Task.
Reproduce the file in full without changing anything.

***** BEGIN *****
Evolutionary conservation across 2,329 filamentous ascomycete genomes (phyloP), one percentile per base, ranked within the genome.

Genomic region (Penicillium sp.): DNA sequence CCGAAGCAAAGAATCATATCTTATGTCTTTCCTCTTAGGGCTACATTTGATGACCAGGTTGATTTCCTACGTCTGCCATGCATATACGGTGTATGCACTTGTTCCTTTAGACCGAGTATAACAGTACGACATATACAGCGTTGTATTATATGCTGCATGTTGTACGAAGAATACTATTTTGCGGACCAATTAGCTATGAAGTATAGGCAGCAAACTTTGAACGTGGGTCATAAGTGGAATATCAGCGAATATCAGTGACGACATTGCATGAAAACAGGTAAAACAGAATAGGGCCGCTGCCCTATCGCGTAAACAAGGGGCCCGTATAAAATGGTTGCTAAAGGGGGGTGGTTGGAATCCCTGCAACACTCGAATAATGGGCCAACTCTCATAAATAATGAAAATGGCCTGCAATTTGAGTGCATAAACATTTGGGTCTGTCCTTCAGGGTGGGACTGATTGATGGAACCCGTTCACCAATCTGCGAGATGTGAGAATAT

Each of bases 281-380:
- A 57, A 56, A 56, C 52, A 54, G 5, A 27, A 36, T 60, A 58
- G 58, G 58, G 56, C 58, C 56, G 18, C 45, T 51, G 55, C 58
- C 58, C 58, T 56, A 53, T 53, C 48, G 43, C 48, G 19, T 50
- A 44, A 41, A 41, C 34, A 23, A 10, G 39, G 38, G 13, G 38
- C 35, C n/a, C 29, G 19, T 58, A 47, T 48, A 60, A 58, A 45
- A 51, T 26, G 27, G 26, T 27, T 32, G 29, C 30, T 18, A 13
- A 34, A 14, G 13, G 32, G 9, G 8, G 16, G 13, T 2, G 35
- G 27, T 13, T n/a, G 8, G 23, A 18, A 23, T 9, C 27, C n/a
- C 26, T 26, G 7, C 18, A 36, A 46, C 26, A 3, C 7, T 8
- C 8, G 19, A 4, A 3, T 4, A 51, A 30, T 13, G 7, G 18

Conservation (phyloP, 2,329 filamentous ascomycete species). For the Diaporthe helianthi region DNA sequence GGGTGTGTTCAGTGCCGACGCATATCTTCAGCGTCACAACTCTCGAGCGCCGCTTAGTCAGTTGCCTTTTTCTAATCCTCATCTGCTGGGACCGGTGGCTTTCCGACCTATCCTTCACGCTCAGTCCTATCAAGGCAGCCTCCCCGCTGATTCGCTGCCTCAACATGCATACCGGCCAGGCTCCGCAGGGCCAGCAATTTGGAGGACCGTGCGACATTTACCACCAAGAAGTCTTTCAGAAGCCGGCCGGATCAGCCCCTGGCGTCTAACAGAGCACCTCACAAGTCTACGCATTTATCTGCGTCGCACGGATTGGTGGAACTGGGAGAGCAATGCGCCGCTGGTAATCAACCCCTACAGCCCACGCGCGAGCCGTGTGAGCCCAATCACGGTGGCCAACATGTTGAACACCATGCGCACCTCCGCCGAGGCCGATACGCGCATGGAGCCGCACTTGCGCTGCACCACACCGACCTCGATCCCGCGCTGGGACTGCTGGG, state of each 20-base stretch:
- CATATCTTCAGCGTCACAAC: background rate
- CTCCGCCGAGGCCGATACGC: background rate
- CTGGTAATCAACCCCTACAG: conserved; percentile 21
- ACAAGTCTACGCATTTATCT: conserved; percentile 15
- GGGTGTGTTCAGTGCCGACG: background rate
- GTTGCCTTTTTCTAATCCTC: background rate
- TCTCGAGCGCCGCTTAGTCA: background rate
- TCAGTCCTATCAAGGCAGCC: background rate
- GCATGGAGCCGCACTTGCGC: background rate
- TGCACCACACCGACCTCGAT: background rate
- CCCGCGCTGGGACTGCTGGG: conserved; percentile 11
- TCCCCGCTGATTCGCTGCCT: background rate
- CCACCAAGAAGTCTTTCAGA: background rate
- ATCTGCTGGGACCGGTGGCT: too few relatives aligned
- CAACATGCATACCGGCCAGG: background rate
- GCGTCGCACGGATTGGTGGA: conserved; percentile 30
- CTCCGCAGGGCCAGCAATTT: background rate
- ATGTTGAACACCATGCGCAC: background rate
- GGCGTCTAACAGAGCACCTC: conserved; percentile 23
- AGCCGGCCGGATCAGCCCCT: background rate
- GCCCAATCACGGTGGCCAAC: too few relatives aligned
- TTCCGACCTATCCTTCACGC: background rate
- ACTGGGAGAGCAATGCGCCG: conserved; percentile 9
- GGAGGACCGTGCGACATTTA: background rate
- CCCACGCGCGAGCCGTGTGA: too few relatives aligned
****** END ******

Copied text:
Evolutionary conservation across 2,329 filamentous ascomycete genomes (phyloP), one percentile per base, ranked within the genome.

Genomic region (Penicillium sp.): DNA sequence CCGAAGCAAAGAATCATATCTTATGTCTTTCCTCTTAGGGCTACATTTGATGACCAGGTTGATTTCCTACGTCTGCCATGCATATACGGTGTATGCACTTGTTCCTTTAGACCGAGTATAACAGTACGACATATACAGCGTTGTATTATATGCTGCATGTTGTACGAAGAATACTATTTTGCGGACCAATTAGCTATGAAGTATAGGCAGCAAACTTTGAACGTGGGTCATAAGTGGAATATCAGCGAATATCAGTGACGACATTGCATGAAAACAGGTAAAACAGAATAGGGCCGCTGCCCTATCGCGTAAACAAGGGGCCCGTATAAAATGGTTGCTAAAGGGGGGTGGTTGGAATCCCTGCAACACTCGAATAATGGGCCAACTCTCATAAATAATGAAAATGGCCTGCAATTTGAGTGCATAAACATTTGGGTCTGTCCTTCAGGGTGGGACTGATTGATGGAACCCGTTCACCAATCTGCGAGATGTGAGAATAT

Each of bases 281-380:
- A 57, A 56, A 56, C 52, A 54, G 5, A 27, A 36, T 60, A 58
- G 58, G 58, G 56, C 58, C 56, G 18, C 45, T 51, G 55, C 58
- C 58, C 58, T 56, A 53, T 53, C 48, G 43, C 48, G 19, T 50
- A 44, A 41, A 41, C 34, A 23, A 10, G 39, G 38, G 13, G 38
- C 35, C n/a, C 29, G 19, T 58, A 47, T 48, A 60, A 58, A 45
- A 51, T 26, G 27, G 26, T 27, T 32, G 29, C 30, T 18, A 13
- A 34, A 14, G 13, G 32, G 9, G 8, G 16, G 13, T 2, G 35
- G 27, T 13, T n/a, G 8, G 23, A 18, A 23, T 9, C 27, C n/a
- C 26, T 26, G 7, C 18, A 36, A 46, C 26, A 3, C 7, T 8
- C 8, G 19, A 4, A 3, T 4, A 51, A 30, T 13, G 7, G 18

Conservation (phyloP, 2,329 filamentous ascomycete species). For the Diaporthe helianthi region DNA sequence GGGTGTGTTCAGTGCCGACGCATATCTTCAGCGTCACAACTCTCGAGCGCCGCTTAGTCAGTTGCCTTTTTCTAATCCTCATCTGCTGGGACCGGTGGCTTTCCGACCTATCCTTCACGCTCAGTCCTATCAAGGCAGCCTCCCCGCTGATTCGCTGCCTCAACATGCATACCGGCCAGGCTCCGCAGGGCCAGCAATTTGGAGGACCGTGCGACATTTACCACCAAGAAGTCTTTCAGAAGCCGGCCGGATCAGCCCCTGGCGTCTAACAGAGCACCTCACAAGTCTACGCATTTATCTGCGTCGCACGGATTGGTGGAACTGGGAGAGCAATGCGCCGCTGGTAATCAACCCCTACAGCCCACGCGCGAGCCGTGTGAGCCCAATCACGGTGGCCAACATGTTGAACACCATGCGCACCTCCGCCGAGGCCGATACGCGCATGGAGCCGCACTTGCGCTGCACCACACCGACCTCGATCCCGCGCTGGGACTGCTGGG, state of each 20-base stretch:
- CATATCTTCAGCGTCACAAC: background rate
- CTCCGCCGAGGCCGATACGC: background rate
- CTGGTAATCAACCCCTACAG: conserved; percentile 21
- ACAAGTCTACGCATTTATCT: conserved; percentile 15
- GGGTGTGTTCAGTGCCGACG: background rate
- GTTGCCTTTTTCTAATCCTC: background rate
- TCTCGAGCGCCGCTTAGTCA: background rate
- TCAGTCCTATCAAGGCAGCC: background rate
- GCATGGAGCCGCACTTGCGC: background rate
- TGCACCACACCGACCTCGAT: background rate
- CCCGCGCTGGGACTGCTGGG: conserved; percentile 11
- TCCCCGCTGATTCGCTGCCT: background rate
- CCACCAAGAAGTCTTTCAGA: background rate
- ATCTGCTGGGACCGGTGGCT: too few relatives aligned
- CAACATGCATACCGGCCAGG: background rate
- GCGTCGCACGGATTGGTGGA: conserved; percentile 30
- CTCCGCAGGGCCAGCAATTT: background rate
- ATGTTGAACACCATGCGCAC: background rate
- GGCGTCTAACAGAGCACCTC: conserved; percentile 23
- AGCCGGCCGGATCAGCCCCT: background rate
- GCCCAATCACGGTGGCCAAC: too few relatives aligned
- TTCCGACCTATCCTTCACGC: background rate
- ACTGGGAGAGCAATGCGCCG: conserved; percentile 9
- GGAGGACCGTGCGACATTTA: background rate
- CCCACGCGCGAGCCGTGTGA: too few relatives aligned